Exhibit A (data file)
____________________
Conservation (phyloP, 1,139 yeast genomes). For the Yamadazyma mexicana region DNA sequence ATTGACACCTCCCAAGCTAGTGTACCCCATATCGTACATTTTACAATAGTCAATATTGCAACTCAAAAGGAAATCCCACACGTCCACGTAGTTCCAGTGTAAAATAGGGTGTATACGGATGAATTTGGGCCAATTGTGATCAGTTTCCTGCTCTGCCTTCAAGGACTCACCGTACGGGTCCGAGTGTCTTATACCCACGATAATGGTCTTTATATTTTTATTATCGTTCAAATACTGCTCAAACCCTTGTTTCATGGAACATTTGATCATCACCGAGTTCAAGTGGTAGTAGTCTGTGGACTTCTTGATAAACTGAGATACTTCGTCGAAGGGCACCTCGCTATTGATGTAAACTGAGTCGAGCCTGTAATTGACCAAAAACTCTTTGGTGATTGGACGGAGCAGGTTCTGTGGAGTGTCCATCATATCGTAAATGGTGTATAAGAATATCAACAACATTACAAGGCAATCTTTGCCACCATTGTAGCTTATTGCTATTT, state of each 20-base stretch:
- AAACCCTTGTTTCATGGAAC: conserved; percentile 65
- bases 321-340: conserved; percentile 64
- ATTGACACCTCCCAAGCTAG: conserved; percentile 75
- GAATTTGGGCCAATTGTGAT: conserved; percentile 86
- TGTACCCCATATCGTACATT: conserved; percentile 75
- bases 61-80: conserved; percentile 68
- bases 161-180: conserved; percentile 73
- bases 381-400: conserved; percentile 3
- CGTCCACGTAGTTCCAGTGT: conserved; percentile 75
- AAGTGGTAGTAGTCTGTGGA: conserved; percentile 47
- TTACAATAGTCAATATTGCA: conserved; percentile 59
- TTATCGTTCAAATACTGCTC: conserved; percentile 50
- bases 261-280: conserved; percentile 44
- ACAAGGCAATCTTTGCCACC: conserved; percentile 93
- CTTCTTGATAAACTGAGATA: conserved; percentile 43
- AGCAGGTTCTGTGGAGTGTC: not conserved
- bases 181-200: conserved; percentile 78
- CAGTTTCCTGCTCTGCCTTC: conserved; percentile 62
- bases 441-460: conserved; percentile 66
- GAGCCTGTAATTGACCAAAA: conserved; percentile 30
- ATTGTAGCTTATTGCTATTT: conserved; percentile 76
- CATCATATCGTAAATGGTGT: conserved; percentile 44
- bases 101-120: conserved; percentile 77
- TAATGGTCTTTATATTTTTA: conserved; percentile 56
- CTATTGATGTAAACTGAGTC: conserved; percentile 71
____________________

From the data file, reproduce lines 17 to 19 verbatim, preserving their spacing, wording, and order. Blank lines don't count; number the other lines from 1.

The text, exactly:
- AGCAGGTTCTGTGGAGTGTC: not conserved
- bases 181-200: conserved; percentile 78
- CAGTTTCCTGCTCTGCCTTC: conserved; percentile 62